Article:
"My name is James Hazell and I'm the biggest bastard who ever pushed your bell-button."
When cocky, Cockney private eye JAMES HAZELL first showed up in 1974, it opened up a whole new era in British crime fiction. No more tea-sipping Inspector Inbred-Jones inquiring into a wee spot of nastiness at the manor, or Millicient Teathorp discovering a body in the rose bushes. Nope, Hazell was the real goods, an "American"-style hardboiled dick prowling the meaner streets of London, the "biggest bastard who ever pushed your doorbell."
But he was more than a mere transplanted version of Philip Marlowe or Sam Spade. He was a well-rounded, believable character more than capable of holding his own. Hazell was crude, rude, and not afraid to mix it up with whoever stood in his way, be it cops or robbers, and wasn't shy about taking the law into his own hands, either. As an ex-cop, this didn't exactly endear him to his former colleagues, particularly dour Scot CID man "Choc" Minty, who was always trying to get Hazell's license yanked.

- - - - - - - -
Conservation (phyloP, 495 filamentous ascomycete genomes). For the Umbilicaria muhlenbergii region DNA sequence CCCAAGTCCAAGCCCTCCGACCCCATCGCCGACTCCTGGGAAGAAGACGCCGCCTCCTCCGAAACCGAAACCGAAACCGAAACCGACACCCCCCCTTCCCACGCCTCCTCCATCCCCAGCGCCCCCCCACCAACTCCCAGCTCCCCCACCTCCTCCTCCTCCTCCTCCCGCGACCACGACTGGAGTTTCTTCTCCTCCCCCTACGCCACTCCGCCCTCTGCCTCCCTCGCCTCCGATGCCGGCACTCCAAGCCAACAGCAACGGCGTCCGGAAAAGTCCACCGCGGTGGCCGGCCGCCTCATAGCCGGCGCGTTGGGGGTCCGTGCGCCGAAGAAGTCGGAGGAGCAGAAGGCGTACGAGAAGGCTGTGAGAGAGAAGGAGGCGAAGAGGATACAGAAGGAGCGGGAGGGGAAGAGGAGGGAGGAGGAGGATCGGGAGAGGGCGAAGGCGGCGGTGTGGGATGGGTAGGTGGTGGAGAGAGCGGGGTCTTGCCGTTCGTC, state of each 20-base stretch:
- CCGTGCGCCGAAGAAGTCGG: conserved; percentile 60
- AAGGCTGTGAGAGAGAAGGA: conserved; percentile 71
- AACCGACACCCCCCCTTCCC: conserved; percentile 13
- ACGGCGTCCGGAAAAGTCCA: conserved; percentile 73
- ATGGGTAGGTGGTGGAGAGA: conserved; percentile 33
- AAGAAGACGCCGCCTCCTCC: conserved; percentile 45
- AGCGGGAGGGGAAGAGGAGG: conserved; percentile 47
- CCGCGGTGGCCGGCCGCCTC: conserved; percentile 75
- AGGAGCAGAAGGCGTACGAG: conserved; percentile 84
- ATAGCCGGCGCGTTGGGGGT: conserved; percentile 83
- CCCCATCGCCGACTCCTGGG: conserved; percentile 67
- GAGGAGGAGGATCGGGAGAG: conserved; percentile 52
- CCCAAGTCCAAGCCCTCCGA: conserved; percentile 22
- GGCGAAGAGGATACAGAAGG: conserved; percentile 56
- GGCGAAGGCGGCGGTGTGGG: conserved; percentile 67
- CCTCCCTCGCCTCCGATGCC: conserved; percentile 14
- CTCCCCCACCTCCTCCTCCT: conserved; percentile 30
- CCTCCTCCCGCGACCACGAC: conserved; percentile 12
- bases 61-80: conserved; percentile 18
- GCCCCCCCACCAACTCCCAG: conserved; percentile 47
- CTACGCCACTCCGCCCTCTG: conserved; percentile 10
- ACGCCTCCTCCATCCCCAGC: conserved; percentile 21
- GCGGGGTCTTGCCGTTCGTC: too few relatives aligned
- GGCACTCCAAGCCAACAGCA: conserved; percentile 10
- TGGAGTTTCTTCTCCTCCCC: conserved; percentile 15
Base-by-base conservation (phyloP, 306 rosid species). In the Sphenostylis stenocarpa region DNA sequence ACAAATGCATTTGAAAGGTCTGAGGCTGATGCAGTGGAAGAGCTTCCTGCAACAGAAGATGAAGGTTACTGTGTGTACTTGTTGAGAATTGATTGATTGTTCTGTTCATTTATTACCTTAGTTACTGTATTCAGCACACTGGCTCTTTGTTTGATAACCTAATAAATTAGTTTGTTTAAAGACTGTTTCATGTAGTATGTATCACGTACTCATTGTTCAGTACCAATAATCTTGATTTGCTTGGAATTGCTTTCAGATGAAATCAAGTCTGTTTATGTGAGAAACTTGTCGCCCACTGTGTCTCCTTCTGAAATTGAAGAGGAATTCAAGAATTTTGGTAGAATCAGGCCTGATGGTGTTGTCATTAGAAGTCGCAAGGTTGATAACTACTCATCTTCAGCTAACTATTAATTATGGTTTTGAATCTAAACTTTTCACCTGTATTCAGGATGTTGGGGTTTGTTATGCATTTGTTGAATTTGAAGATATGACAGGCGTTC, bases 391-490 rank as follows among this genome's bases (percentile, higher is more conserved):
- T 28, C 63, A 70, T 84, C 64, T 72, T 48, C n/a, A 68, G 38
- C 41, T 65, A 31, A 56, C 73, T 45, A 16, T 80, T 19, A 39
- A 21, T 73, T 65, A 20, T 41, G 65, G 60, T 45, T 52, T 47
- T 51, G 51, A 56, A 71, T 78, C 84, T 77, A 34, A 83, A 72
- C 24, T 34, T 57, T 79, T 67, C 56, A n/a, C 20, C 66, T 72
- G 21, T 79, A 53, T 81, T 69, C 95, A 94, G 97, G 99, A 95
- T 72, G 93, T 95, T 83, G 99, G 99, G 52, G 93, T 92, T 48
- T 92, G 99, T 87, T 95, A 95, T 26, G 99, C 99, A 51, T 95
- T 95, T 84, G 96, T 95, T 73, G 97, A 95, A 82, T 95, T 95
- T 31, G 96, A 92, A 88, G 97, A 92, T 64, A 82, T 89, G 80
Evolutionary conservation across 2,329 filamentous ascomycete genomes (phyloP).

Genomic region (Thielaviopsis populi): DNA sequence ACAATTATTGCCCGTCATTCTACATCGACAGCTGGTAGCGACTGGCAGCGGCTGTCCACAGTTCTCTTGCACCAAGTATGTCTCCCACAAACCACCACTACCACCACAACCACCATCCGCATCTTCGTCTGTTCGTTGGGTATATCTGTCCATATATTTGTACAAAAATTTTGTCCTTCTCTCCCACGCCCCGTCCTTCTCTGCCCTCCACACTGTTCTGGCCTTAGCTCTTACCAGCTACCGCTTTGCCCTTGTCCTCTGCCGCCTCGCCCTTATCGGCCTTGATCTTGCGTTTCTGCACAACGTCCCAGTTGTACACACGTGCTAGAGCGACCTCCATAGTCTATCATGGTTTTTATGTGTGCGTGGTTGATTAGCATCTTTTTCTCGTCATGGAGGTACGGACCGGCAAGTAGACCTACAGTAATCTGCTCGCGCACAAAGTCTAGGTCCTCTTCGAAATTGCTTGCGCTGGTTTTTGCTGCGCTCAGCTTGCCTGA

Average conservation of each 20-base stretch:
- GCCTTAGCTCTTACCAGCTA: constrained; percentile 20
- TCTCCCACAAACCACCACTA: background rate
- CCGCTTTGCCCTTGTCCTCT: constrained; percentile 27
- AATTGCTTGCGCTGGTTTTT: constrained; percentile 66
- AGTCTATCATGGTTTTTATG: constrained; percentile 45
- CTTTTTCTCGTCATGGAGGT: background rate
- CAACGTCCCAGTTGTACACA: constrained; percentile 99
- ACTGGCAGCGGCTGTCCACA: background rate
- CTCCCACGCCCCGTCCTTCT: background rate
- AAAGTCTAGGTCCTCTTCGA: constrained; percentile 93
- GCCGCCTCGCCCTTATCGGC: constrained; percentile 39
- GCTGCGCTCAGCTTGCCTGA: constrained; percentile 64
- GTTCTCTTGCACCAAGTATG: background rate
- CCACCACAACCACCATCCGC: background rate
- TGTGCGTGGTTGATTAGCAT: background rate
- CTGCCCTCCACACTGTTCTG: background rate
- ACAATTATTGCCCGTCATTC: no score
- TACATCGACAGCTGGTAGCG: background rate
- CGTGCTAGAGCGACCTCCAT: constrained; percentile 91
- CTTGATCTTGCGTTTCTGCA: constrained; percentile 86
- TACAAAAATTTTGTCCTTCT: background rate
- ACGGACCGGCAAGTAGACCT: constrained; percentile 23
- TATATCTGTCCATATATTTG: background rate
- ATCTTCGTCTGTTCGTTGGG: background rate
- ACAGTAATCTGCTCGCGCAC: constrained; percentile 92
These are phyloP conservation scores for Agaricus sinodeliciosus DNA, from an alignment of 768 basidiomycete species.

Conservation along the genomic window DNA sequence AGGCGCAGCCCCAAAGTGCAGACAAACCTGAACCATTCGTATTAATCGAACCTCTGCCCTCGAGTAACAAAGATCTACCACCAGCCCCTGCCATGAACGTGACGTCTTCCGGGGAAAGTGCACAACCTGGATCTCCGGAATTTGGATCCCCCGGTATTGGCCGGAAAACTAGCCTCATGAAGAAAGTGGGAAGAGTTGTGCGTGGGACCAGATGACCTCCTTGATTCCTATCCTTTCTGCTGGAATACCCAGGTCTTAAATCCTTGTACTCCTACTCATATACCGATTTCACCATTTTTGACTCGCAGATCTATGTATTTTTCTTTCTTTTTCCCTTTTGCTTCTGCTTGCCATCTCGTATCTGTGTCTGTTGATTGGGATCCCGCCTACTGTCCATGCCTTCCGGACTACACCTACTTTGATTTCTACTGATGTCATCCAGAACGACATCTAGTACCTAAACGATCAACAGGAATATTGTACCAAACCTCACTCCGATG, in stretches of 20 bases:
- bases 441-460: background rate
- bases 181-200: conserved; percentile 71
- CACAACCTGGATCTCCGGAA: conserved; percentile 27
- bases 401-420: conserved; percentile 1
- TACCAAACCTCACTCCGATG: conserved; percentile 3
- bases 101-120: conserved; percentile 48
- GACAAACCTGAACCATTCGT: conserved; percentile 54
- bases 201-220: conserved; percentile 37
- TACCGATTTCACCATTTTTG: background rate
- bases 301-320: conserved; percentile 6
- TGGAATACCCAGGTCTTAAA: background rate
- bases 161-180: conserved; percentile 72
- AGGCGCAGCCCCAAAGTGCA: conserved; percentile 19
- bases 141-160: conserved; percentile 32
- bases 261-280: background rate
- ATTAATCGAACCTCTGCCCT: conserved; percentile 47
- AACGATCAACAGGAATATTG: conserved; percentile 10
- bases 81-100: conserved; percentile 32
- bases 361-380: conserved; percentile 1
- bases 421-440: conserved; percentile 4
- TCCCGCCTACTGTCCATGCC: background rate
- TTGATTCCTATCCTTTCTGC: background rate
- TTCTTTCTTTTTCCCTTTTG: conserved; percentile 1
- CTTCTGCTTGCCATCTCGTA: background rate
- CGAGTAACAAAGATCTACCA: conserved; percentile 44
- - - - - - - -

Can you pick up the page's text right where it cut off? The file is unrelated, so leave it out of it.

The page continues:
You see, Hazell was booted off the force because of a "dodgy" ankle (coutesy of a wages gang who smashed it three or four times in a car door). The loss of employment, not to mention pride, lead to a bout with the bottle and a divorce. "That bloody ankle! It cost me my career, my marriage and almost my sanity" is the way Hazell puts it. Left to his own devices, he set up shop as a gumshoe with his cousin Tel, visions of Chandler no doubt dancing in his head. But the tawdriness of his new career, not to mention the regular beatings he went through, soon wore the glamour off. And it didn't help that the .44 Magnum he bought to play with the big boys scared him to death.
When Hazell arrived on television a few years later, another medium's status quo was shattered. The show was quite popular, despite the usual gripes about violence, disrespect for the British police, etc.
Creator P.B. Yuill was the pen name for the corrobative efforts of journalist and novelist Gordon Williams, who's probably best-known for penning the book that the controversial 1971 film The Straw Dogs was based on, and Terry Venables, popular British footballer and club manager. Hazell made his debut in a minor role in their first collaboration, 1974's The Bornless Keeper.
Respectfully submitted by Kevin Burton Smith.
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